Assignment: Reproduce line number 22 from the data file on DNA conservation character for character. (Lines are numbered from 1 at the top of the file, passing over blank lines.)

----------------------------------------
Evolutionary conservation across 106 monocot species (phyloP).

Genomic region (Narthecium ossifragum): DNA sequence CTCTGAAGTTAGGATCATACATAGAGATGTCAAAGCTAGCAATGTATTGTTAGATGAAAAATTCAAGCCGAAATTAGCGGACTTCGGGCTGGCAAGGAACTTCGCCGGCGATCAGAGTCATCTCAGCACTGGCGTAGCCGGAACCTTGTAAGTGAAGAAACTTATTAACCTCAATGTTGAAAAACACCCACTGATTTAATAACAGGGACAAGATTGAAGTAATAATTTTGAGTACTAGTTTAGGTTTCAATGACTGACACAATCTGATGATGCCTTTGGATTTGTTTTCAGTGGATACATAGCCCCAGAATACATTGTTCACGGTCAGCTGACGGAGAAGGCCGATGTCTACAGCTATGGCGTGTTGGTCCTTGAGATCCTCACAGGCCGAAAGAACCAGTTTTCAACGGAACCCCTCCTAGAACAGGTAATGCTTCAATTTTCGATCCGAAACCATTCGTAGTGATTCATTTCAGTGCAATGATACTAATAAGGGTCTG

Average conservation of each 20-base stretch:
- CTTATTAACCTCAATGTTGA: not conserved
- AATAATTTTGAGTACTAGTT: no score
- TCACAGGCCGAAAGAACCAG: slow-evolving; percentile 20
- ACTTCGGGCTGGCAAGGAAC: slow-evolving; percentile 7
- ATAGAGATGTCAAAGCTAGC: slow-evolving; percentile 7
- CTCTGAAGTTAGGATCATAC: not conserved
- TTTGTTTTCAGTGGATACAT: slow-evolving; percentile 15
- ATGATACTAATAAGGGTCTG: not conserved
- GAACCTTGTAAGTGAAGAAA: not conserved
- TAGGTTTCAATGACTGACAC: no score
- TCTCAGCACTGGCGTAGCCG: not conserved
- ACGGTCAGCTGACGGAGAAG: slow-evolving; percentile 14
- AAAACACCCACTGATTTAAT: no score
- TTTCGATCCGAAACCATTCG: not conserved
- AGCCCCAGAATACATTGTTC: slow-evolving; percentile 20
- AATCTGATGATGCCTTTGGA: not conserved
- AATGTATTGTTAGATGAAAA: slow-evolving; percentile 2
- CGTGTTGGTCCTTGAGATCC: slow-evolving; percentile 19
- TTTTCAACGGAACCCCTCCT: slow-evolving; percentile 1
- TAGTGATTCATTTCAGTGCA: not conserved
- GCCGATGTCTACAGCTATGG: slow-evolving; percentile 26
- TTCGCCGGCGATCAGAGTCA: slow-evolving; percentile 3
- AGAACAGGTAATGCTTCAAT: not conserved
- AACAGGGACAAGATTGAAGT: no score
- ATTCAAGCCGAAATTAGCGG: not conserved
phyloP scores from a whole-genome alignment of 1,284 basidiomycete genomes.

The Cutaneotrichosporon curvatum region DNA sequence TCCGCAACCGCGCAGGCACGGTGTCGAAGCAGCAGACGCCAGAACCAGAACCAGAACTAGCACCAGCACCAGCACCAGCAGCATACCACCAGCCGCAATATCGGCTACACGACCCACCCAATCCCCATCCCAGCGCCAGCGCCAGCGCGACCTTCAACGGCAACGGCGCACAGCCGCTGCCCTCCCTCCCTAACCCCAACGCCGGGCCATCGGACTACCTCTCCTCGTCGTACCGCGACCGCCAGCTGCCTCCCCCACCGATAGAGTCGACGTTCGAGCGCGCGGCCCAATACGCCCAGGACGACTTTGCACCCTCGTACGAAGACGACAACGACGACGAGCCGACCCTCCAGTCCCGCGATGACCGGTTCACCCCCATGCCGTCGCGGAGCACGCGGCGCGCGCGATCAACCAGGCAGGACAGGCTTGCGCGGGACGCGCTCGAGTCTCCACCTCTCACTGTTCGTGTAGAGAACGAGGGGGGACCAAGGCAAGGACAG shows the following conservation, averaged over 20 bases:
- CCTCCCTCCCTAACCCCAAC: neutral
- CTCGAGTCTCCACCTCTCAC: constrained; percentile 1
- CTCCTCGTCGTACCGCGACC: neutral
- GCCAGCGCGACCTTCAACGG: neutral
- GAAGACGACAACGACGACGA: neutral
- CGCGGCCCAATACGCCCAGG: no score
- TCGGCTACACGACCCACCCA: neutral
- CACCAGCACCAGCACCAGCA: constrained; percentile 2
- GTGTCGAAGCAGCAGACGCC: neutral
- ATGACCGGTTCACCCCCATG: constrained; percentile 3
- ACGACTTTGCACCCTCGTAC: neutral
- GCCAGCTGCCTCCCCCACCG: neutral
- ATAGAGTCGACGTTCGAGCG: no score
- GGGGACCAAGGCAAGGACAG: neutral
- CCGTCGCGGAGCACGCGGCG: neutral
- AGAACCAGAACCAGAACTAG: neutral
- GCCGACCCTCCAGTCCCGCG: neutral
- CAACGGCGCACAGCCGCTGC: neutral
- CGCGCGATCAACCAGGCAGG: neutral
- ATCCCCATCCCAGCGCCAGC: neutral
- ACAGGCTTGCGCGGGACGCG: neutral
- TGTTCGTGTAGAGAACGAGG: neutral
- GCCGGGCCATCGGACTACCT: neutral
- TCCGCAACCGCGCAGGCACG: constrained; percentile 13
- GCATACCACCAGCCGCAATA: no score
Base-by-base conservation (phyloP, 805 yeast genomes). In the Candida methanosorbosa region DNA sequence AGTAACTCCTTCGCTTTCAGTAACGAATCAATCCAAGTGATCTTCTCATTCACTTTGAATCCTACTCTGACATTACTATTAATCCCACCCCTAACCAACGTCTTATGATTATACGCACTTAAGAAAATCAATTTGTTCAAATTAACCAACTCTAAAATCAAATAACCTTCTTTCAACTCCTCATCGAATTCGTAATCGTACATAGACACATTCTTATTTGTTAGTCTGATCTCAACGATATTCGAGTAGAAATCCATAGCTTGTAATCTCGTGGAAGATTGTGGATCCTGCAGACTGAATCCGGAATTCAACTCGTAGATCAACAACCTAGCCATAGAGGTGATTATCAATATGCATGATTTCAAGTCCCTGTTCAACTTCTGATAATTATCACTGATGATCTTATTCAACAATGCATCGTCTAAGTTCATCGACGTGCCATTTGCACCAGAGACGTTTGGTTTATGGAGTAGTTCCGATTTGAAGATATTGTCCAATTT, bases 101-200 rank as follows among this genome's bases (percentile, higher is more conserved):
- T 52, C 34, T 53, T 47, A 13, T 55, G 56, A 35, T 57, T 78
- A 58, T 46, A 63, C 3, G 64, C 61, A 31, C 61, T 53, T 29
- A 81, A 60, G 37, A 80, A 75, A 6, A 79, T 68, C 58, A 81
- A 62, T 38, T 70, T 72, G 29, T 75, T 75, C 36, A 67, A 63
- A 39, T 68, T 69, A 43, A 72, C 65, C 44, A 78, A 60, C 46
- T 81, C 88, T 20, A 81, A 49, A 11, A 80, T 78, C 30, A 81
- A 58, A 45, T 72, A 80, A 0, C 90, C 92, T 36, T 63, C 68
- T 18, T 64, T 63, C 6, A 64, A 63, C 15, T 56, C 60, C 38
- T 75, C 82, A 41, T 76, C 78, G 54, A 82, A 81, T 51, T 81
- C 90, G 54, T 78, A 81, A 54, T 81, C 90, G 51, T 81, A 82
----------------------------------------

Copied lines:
- TTTTCAACGGAACCCCTCCT: slow-evolving; percentile 1